Defects in dystroglycan post-translational modification result in congenital muscular dystrophy with or without additional eye and brain involvement, are referred to as secondary dystroglycanopathies and have been associated with mutations in 11 different genes encoding glycosyltransferases or associated proteins. However, only one patient with a mutation in the dystroglycan encoding gene DAG1 itself has been described before. We here report a homozygous novel DAG1 missense mutation c.2006G>T predicted to result in the amino acid substitution p.Cys669Phe in the β-subunit of dystroglycan in two Libyan siblings. The affected girls presented with a severe muscle–eye–brain disease-like phenotype with distinct additional findings of macrocephaly and extended bilateral multicystic white matter disease, overlapping with the cerebral findings in patients with megalencephalic leucoencephalopathy with subcortical cysts. This novel clinical phenotype observed in our patients further expands the clinical spectrum of dystroglycanopathies and suggests a role of DAG1 not only for dystroglycanopathies but also for some forms of more extensive and multicystic leucodystrophy.
Patients with autism spectrum disorder (ASD) frequently harbour chromosome rearrangements and segmental aneuploidies, which allow us to identify candidate genes. In a boy with mild facial dysmorphisms, speech delay and ASD, we reconstructed by karyotyping, FISH and SNP array-based segmental aneuploidy profiling a highly complex chromosomal rearrangement involving at least three breaks in chromosome 1 and seven breaks in chromosome 7. Chromosome banding revealed an inversion of region 7q32.1–7q35 on the derivative chromosome 7. FISH with region-specific BACs mapped both inversion breakpoints and revealed additional breaks and structural changes in the CNTNAP2 gene. Two gene segments were transposed and inserted into the 1q31.2 region, while the CNTNAP2 segment between the two transposed parts as well as intron 13 to the 5-UTR were retained on the der(7). SNP array analysis revealed an additional de novo deletion encompassing the distal part of intron1 and exon 2 of CNTNAP2, which contains FOXP2 binding sites. Second, we found another de novo deletion on chromosome 1q41, containing 15 annotated genes, including KCTD3 and USH2A. Disruptions of the CNTNAP2 gene have been associated with ASD and with Gilles de la Tourette syndrome (GTS). Comparison of disruptions of CNTNAP2 in patients with GTS and ASD suggests that large proximal disruptions result in either GTS or ASD, while relatively small distal disruptions may be phenotypically neutral. For full-blown ASD to develop, a proximal disruption of CNTNAP2 may have to occur concomitantly with additional genome mutations such as hemizygous deletions of the KCTD3 and USH2A genes.
Here, we report brain white matter alterations in individuals clinically and genetically diagnosed with periodontal Ehlers–Danlos syndrome, a rare disease characterized by premature loss of teeth and connective tissue abnormalities. Eight individuals of two families clinically diagnosed with periodontal Ehlers–Danlos syndrome were included in the present study and underwent general physical, dental, and neurological examination. Whole exome sequencing was performed, and all patients included in the study underwent MRI of the brain. Whole exome sequencing revealed heterozygous C1R mutations c.926G>T (p.Cys309Phe, Family A) and c.149_150TC>AT (p.Val50Asp, Family B). All adult individuals (n = 7; age range 31 to 68 years) investigated by MRI had brain white matter abnormalities. The MRI of one investigated child aged 8 years was normal. The MRI pattern was suggestive of an underlying small vessel disease that is progressive with age. As observed in other leukoencephalopathies related to microangiopathies, the extent of the white matter changes was disproportionate to the neurologic features. Medical history revealed recurrent headaches or depression in some cases. Neurological examination was unremarkable in all individuals but one had mild cognitive decline and ataxia and experienced a seizure. The observation that periodontal Ehlers–Danlos syndrome caused by missense mutations in C1R is consistently associated with a leukoencephalopathy opens a new pathogenic link between the classical complement pathway, connective tissue, brain small vessels, and brain white matter abnormalities.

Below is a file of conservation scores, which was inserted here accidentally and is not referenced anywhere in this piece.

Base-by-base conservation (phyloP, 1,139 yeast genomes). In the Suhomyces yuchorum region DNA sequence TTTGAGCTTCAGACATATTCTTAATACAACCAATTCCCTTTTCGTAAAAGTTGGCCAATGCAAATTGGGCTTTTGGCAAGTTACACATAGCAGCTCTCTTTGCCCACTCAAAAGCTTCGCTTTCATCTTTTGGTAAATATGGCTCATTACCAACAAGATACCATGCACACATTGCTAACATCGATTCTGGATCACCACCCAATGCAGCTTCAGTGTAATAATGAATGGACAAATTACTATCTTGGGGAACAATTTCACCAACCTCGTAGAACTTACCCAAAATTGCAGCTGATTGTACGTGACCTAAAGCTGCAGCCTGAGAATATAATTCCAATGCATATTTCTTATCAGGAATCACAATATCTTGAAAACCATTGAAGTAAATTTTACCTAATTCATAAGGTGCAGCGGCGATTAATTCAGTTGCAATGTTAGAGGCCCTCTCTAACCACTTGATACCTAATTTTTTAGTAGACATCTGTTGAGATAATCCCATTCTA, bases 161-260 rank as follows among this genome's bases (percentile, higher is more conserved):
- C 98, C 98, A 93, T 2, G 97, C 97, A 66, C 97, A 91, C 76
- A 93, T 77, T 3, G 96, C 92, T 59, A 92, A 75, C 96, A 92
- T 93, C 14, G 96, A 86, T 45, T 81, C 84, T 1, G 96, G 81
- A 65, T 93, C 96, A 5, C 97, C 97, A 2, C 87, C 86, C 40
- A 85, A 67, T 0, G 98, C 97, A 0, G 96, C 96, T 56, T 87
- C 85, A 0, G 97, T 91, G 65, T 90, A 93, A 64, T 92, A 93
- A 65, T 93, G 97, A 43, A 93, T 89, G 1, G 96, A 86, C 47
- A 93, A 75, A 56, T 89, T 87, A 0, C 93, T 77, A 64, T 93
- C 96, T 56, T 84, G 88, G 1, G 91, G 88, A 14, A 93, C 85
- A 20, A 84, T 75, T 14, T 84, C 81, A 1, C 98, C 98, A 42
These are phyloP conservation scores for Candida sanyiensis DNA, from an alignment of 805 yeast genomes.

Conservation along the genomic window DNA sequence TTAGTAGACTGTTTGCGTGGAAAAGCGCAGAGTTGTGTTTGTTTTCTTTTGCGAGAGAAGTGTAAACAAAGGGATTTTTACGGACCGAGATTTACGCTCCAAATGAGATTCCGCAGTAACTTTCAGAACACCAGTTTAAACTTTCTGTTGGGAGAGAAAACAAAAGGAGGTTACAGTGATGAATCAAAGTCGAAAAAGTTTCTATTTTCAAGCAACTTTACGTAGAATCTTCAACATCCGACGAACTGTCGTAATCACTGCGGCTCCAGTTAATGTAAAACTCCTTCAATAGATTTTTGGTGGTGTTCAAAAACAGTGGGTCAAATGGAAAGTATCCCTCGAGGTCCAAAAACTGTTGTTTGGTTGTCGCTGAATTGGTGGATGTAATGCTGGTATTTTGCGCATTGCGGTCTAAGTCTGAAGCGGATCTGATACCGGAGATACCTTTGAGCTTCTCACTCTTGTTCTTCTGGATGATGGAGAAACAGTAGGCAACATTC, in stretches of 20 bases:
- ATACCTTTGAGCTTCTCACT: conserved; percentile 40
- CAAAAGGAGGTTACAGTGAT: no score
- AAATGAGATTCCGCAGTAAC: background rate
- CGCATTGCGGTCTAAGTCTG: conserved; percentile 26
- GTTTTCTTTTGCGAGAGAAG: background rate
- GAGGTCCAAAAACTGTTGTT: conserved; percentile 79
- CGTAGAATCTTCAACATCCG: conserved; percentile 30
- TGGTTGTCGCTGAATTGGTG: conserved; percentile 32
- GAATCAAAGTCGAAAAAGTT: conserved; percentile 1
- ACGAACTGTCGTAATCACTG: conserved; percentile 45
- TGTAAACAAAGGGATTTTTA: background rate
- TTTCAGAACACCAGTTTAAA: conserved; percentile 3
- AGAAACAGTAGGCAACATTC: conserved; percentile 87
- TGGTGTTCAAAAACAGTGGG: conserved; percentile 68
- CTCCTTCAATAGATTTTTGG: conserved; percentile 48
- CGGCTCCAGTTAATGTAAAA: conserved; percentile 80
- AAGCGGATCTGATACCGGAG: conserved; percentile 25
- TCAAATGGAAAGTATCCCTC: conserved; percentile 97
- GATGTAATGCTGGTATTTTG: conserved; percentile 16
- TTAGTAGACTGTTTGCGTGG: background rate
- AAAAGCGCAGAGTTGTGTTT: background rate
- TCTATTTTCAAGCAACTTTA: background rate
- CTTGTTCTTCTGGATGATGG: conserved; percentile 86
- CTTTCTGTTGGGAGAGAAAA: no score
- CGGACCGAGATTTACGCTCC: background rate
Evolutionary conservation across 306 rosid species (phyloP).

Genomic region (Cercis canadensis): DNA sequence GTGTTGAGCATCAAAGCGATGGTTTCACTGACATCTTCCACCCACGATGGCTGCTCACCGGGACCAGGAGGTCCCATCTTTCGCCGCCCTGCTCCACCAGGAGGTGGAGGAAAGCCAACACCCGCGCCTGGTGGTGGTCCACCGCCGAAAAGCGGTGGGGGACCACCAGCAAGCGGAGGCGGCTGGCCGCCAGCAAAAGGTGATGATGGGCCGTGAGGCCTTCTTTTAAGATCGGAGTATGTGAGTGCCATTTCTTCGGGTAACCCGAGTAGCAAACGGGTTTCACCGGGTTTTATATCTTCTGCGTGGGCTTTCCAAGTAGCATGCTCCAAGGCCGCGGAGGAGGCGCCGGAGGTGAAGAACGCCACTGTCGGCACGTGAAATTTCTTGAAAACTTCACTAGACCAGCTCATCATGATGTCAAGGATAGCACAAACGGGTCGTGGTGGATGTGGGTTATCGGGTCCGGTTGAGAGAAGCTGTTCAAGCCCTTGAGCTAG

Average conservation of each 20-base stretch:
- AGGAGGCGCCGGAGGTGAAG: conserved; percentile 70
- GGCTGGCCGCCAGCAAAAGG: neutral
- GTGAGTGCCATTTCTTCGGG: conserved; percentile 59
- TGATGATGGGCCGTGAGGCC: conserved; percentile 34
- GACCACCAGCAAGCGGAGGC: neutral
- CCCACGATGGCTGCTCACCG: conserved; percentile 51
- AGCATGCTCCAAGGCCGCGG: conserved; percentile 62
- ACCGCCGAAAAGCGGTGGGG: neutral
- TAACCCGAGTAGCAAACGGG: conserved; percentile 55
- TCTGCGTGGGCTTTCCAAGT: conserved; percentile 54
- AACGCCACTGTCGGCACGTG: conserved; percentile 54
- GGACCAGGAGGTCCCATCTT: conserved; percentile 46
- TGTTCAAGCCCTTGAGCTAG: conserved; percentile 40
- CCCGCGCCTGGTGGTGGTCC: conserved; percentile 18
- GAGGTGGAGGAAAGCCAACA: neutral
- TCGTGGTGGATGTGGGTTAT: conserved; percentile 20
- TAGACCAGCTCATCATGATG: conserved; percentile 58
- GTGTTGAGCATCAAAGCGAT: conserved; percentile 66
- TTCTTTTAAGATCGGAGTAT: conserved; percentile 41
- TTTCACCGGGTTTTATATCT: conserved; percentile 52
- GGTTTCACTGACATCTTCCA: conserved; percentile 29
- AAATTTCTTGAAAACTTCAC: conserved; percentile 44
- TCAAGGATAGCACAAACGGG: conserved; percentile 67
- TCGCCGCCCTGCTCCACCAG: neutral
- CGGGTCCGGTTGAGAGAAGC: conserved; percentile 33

Progressive myoclonus epilepsy-ataxia syndrome (EPM5) is an autosomal recessive form of progressive myoclonus epilepsy that has been associated with a homozygous missense mutation in PRICKLE1. We report a 23-year-old male who died shortly after refractory convulsion and respiratory failure. Autopsy showed unilateral hippocampal malformation without significant neuronal loss or gliosis. Genetic analysis that targeted both epilepsy and cardiac disease using next-generation sequencing revealed two variants of PRICKLE1. Additional investigation showed that the patient’s father (p.Asp760del) and mother (p.Asp201Asn) each had a mutation in this gene. The present case shows that EPM5 can also be caused by compound heterozygous mutations.
Autosomal recessive spastic ataxia of Charlevoix-Saguenay (ARSACS) is an early-onset neurodevelopmental disorder characterized by the association of spastic ataxia and sensorimotor neuropathy. Additional features include retinal changes and cognitive impairment. Today, next-generation sequencing (NGS) techniques are allowing the rapid identification of a growing number of missense variants, even in less typical forms of the disease, but the pathogenic significance of these changes is often difficult to establish on the basis of classic bioinformatics criteria and genotype/phenotype correlations. Herein, we describe two novel cases of missense mutations in SACS. The two individuals were identified during the genetic screening of a large cohort of patients with inherited ataxias. We discuss how protein studies and specialized ophthalmological investigations could represent useful pointers for the interpretation of genetic data. Combination of these tools with NGS for rapid genotyping might help to identify new true ARSACS cases.